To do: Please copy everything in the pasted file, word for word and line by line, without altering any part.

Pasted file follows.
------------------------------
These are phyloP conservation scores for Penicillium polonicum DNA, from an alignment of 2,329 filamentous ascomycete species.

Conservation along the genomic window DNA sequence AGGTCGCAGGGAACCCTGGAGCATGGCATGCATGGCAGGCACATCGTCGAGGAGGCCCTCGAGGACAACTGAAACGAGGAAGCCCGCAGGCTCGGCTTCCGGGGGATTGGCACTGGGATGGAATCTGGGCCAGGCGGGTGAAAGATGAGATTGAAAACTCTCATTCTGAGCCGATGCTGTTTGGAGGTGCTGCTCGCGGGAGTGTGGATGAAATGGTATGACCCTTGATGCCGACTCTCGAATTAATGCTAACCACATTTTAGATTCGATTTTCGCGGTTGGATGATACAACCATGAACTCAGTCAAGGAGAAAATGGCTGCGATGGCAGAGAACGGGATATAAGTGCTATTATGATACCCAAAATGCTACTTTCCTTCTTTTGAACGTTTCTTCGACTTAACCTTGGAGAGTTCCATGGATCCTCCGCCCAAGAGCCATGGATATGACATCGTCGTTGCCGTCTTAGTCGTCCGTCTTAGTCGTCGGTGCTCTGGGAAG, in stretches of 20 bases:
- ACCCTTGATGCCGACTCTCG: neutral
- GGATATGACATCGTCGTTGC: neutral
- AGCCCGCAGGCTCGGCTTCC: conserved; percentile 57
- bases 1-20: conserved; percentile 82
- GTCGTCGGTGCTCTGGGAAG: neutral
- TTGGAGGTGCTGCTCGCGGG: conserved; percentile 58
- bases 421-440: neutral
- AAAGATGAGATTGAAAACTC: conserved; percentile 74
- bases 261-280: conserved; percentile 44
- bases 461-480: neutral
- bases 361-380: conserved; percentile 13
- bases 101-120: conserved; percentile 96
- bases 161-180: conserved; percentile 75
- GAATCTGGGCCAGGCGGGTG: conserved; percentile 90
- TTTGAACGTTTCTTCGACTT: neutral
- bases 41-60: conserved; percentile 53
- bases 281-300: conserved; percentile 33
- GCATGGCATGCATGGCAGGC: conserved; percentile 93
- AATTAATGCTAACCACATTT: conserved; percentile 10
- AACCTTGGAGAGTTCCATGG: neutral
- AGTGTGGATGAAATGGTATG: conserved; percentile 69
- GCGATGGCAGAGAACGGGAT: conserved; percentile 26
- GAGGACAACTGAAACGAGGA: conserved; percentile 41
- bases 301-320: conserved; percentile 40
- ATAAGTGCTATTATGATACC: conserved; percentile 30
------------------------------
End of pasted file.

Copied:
These are phyloP conservation scores for Penicillium polonicum DNA, from an alignment of 2,329 filamentous ascomycete species.

Conservation along the genomic window DNA sequence AGGTCGCAGGGAACCCTGGAGCATGGCATGCATGGCAGGCACATCGTCGAGGAGGCCCTCGAGGACAACTGAAACGAGGAAGCCCGCAGGCTCGGCTTCCGGGGGATTGGCACTGGGATGGAATCTGGGCCAGGCGGGTGAAAGATGAGATTGAAAACTCTCATTCTGAGCCGATGCTGTTTGGAGGTGCTGCTCGCGGGAGTGTGGATGAAATGGTATGACCCTTGATGCCGACTCTCGAATTAATGCTAACCACATTTTAGATTCGATTTTCGCGGTTGGATGATACAACCATGAACTCAGTCAAGGAGAAAATGGCTGCGATGGCAGAGAACGGGATATAAGTGCTATTATGATACCCAAAATGCTACTTTCCTTCTTTTGAACGTTTCTTCGACTTAACCTTGGAGAGTTCCATGGATCCTCCGCCCAAGAGCCATGGATATGACATCGTCGTTGCCGTCTTAGTCGTCCGTCTTAGTCGTCGGTGCTCTGGGAAG, in stretches of 20 bases:
- ACCCTTGATGCCGACTCTCG: neutral
- GGATATGACATCGTCGTTGC: neutral
- AGCCCGCAGGCTCGGCTTCC: conserved; percentile 57
- bases 1-20: conserved; percentile 82
- GTCGTCGGTGCTCTGGGAAG: neutral
- TTGGAGGTGCTGCTCGCGGG: conserved; percentile 58
- bases 421-440: neutral
- AAAGATGAGATTGAAAACTC: conserved; percentile 74
- bases 261-280: conserved; percentile 44
- bases 461-480: neutral
- bases 361-380: conserved; percentile 13
- bases 101-120: conserved; percentile 96
- bases 161-180: conserved; percentile 75
- GAATCTGGGCCAGGCGGGTG: conserved; percentile 90
- TTTGAACGTTTCTTCGACTT: neutral
- bases 41-60: conserved; percentile 53
- bases 281-300: conserved; percentile 33
- GCATGGCATGCATGGCAGGC: conserved; percentile 93
- AATTAATGCTAACCACATTT: conserved; percentile 10
- AACCTTGGAGAGTTCCATGG: neutral
- AGTGTGGATGAAATGGTATG: conserved; percentile 69
- GCGATGGCAGAGAACGGGAT: conserved; percentile 26
- GAGGACAACTGAAACGAGGA: conserved; percentile 41
- bases 301-320: conserved; percentile 40
- ATAAGTGCTATTATGATACC: conserved; percentile 30